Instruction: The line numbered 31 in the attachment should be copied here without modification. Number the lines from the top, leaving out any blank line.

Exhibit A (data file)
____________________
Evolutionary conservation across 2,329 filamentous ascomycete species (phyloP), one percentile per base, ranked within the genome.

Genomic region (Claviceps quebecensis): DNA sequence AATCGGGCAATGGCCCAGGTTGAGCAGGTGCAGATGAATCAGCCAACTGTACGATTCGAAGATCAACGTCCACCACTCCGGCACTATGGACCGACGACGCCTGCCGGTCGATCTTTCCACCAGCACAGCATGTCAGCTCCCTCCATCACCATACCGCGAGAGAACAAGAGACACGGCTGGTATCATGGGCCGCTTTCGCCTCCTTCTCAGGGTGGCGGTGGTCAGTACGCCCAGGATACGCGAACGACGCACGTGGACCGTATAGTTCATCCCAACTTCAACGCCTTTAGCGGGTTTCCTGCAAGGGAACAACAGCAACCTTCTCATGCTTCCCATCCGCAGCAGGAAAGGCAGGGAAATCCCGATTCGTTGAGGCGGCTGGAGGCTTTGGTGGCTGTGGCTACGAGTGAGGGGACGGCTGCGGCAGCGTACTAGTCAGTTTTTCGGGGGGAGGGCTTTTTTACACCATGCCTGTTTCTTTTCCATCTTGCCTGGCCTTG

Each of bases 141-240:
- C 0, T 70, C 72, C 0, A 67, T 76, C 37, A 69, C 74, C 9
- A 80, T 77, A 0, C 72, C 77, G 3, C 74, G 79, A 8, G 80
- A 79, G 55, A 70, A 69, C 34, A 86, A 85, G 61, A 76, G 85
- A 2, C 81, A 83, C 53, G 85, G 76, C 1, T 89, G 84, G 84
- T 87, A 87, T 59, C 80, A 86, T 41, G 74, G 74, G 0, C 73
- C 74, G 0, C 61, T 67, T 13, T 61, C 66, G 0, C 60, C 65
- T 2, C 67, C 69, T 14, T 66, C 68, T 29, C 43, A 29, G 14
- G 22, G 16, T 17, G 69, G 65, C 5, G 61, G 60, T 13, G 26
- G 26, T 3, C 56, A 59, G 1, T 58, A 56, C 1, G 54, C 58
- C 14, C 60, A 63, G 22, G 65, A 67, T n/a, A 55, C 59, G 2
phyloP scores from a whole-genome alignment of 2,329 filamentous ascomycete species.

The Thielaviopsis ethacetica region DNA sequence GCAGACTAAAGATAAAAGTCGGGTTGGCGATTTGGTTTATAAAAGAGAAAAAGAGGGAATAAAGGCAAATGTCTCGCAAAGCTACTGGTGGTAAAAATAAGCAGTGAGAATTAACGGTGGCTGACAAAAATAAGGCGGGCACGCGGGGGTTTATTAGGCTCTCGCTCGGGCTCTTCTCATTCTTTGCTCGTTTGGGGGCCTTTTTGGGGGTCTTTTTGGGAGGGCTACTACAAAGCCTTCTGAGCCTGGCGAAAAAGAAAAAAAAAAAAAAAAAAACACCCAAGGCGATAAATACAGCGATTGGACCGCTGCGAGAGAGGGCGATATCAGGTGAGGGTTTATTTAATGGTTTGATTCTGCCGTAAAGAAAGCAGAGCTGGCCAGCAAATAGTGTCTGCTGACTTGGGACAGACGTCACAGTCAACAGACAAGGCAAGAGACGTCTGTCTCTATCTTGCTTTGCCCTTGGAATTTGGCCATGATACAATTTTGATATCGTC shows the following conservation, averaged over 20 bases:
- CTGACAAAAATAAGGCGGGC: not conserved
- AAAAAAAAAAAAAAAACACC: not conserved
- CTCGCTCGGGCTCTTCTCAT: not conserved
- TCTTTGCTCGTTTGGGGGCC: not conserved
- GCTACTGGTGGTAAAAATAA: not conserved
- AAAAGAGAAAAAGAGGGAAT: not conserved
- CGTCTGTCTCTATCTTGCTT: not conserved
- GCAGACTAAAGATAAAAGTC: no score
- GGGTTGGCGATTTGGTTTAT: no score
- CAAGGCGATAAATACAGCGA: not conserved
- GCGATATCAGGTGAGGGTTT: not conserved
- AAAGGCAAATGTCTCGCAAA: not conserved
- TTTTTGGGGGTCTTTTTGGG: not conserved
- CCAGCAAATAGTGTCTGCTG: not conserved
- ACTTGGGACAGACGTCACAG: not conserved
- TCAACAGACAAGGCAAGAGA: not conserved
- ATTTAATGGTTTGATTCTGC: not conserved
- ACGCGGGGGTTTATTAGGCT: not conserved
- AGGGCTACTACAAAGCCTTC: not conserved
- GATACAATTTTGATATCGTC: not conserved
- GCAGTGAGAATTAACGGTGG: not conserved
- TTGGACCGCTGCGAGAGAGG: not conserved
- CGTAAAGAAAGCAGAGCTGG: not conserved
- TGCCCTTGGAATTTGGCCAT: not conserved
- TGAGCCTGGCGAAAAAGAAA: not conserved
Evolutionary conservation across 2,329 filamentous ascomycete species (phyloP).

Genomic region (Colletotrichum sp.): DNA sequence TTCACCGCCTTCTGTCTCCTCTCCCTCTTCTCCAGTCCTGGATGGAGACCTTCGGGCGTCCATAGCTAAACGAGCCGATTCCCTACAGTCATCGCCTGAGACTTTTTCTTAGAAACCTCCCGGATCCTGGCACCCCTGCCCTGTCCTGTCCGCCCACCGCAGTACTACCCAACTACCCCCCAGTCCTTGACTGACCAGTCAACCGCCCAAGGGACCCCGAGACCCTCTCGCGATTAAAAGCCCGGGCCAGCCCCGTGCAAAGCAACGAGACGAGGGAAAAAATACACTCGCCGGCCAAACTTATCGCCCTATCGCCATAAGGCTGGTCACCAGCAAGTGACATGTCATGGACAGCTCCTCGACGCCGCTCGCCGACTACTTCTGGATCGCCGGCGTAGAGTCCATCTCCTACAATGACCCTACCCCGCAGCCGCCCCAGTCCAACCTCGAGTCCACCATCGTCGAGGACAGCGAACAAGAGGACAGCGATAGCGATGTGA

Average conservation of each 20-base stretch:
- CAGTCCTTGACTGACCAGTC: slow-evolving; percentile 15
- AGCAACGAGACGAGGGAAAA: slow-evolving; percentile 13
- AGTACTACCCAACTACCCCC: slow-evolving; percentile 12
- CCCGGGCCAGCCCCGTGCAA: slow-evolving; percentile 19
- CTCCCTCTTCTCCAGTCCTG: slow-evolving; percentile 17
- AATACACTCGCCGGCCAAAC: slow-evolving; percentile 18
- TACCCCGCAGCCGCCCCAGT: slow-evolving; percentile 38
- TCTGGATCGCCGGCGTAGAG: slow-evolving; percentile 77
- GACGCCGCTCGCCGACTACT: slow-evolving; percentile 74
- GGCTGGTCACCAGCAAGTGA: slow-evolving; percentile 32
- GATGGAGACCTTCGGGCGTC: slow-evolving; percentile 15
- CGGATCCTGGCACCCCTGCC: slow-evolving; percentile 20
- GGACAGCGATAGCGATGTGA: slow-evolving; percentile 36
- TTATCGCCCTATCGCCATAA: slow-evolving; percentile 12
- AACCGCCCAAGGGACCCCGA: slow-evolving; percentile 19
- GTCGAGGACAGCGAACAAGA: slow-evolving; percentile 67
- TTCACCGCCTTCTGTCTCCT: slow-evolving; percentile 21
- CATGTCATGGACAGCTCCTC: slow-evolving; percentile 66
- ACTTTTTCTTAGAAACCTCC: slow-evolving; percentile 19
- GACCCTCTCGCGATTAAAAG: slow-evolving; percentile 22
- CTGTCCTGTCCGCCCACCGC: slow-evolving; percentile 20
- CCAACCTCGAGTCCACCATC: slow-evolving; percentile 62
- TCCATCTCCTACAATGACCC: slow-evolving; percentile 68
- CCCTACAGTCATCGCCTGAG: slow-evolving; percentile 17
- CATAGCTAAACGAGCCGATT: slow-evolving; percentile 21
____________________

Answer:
- TCAACAGACAAGGCAAGAGA: not conserved